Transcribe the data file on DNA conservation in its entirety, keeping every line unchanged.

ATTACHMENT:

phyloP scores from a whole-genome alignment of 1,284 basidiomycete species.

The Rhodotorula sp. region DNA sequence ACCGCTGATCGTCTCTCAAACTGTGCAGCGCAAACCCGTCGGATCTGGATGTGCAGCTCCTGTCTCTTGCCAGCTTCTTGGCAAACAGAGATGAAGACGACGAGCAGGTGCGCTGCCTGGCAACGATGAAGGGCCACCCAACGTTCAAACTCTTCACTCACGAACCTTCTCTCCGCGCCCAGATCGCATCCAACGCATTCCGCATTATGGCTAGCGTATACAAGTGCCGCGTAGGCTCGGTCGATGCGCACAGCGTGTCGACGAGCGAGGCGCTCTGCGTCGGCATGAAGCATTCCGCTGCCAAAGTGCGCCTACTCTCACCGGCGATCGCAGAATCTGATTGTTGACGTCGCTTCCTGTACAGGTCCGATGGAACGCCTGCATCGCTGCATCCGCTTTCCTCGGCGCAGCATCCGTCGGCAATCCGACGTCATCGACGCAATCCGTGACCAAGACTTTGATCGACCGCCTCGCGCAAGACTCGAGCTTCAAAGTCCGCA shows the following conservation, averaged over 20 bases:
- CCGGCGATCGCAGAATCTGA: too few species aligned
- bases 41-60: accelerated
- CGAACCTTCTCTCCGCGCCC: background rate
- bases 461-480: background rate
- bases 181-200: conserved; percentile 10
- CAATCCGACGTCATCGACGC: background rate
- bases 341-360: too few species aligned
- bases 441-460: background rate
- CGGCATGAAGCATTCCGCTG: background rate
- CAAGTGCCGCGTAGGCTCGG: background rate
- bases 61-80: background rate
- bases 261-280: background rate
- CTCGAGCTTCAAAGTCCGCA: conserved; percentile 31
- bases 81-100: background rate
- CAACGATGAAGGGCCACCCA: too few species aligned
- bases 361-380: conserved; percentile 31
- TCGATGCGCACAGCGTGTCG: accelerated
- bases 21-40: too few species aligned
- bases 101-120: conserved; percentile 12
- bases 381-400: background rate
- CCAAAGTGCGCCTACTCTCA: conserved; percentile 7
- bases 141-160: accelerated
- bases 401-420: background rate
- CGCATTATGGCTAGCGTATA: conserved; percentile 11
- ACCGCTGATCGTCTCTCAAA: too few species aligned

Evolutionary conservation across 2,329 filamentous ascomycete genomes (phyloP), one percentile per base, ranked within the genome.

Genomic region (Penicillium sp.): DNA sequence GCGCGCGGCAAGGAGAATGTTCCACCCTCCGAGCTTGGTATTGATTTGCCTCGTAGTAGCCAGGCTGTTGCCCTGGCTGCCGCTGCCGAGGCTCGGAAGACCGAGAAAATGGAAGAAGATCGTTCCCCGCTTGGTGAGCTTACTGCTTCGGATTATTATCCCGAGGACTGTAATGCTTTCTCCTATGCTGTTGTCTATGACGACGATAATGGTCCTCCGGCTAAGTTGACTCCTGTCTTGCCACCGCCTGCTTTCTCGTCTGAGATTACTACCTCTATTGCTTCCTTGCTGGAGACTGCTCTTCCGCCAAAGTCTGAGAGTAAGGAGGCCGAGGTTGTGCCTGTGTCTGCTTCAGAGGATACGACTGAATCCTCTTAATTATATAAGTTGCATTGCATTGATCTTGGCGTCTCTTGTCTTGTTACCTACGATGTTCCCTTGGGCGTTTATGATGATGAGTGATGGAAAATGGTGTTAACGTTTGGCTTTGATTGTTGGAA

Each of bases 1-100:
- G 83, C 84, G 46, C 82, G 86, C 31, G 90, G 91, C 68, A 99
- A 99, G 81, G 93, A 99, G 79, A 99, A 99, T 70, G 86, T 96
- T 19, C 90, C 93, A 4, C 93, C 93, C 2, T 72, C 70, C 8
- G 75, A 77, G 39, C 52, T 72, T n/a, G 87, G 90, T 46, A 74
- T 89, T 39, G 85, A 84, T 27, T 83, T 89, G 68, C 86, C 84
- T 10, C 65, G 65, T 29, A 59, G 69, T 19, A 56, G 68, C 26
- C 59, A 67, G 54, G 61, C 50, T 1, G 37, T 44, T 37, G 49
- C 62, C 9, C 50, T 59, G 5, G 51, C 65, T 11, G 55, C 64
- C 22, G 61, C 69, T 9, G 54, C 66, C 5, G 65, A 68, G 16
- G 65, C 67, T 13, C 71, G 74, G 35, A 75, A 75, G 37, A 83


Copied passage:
phyloP scores from a whole-genome alignment of 1,284 basidiomycete species.

The Rhodotorula sp. region DNA sequence ACCGCTGATCGTCTCTCAAACTGTGCAGCGCAAACCCGTCGGATCTGGATGTGCAGCTCCTGTCTCTTGCCAGCTTCTTGGCAAACAGAGATGAAGACGACGAGCAGGTGCGCTGCCTGGCAACGATGAAGGGCCACCCAACGTTCAAACTCTTCACTCACGAACCTTCTCTCCGCGCCCAGATCGCATCCAACGCATTCCGCATTATGGCTAGCGTATACAAGTGCCGCGTAGGCTCGGTCGATGCGCACAGCGTGTCGACGAGCGAGGCGCTCTGCGTCGGCATGAAGCATTCCGCTGCCAAAGTGCGCCTACTCTCACCGGCGATCGCAGAATCTGATTGTTGACGTCGCTTCCTGTACAGGTCCGATGGAACGCCTGCATCGCTGCATCCGCTTTCCTCGGCGCAGCATCCGTCGGCAATCCGACGTCATCGACGCAATCCGTGACCAAGACTTTGATCGACCGCCTCGCGCAAGACTCGAGCTTCAAAGTCCGCA shows the following conservation, averaged over 20 bases:
- CCGGCGATCGCAGAATCTGA: too few species aligned
- bases 41-60: accelerated
- CGAACCTTCTCTCCGCGCCC: background rate
- bases 461-480: background rate
- bases 181-200: conserved; percentile 10
- CAATCCGACGTCATCGACGC: background rate
- bases 341-360: too few species aligned
- bases 441-460: background rate
- CGGCATGAAGCATTCCGCTG: background rate
- CAAGTGCCGCGTAGGCTCGG: background rate
- bases 61-80: background rate
- bases 261-280: background rate
- CTCGAGCTTCAAAGTCCGCA: conserved; percentile 31
- bases 81-100: background rate
- CAACGATGAAGGGCCACCCA: too few species aligned
- bases 361-380: conserved; percentile 31
- TCGATGCGCACAGCGTGTCG: accelerated
- bases 21-40: too few species aligned
- bases 101-120: conserved; percentile 12
- bases 381-400: background rate
- CCAAAGTGCGCCTACTCTCA: conserved; percentile 7
- bases 141-160: accelerated
- bases 401-420: background rate
- CGCATTATGGCTAGCGTATA: conserved; percentile 11
- ACCGCTGATCGTCTCTCAAA: too few species aligned

Evolutionary conservation across 2,329 filamentous ascomycete genomes (phyloP), one percentile per base, ranked within the genome.

Genomic region (Penicillium sp.): DNA sequence GCGCGCGGCAAGGAGAATGTTCCACCCTCCGAGCTTGGTATTGATTTGCCTCGTAGTAGCCAGGCTGTTGCCCTGGCTGCCGCTGCCGAGGCTCGGAAGACCGAGAAAATGGAAGAAGATCGTTCCCCGCTTGGTGAGCTTACTGCTTCGGATTATTATCCCGAGGACTGTAATGCTTTCTCCTATGCTGTTGTCTATGACGACGATAATGGTCCTCCGGCTAAGTTGACTCCTGTCTTGCCACCGCCTGCTTTCTCGTCTGAGATTACTACCTCTATTGCTTCCTTGCTGGAGACTGCTCTTCCGCCAAAGTCTGAGAGTAAGGAGGCCGAGGTTGTGCCTGTGTCTGCTTCAGAGGATACGACTGAATCCTCTTAATTATATAAGTTGCATTGCATTGATCTTGGCGTCTCTTGTCTTGTTACCTACGATGTTCCCTTGGGCGTTTATGATGATGAGTGATGGAAAATGGTGTTAACGTTTGGCTTTGATTGTTGGAA

Each of bases 1-100:
- G 83, C 84, G 46, C 82, G 86, C 31, G 90, G 91, C 68, A 99
- A 99, G 81, G 93, A 99, G 79, A 99, A 99, T 70, G 86, T 96
- T 19, C 90, C 93, A 4, C 93, C 93, C 2, T 72, C 70, C 8
- G 75, A 77, G 39, C 52, T 72, T n/a, G 87, G 90, T 46, A 74
- T 89, T 39, G 85, A 84, T 27, T 83, T 89, G 68, C 86, C 84
- T 10, C 65, G 65, T 29, A 59, G 69, T 19, A 56, G 68, C 26
- C 59, A 67, G 54, G 61, C 50, T 1, G 37, T 44, T 37, G 49
- C 62, C 9, C 50, T 59, G 5, G 51, C 65, T 11, G 55, C 64
- C 22, G 61, C 69, T 9, G 54, C 66, C 5, G 65, A 68, G 16
- G 65, C 67, T 13, C 71, G 74, G 35, A 75, A 75, G 37, A 83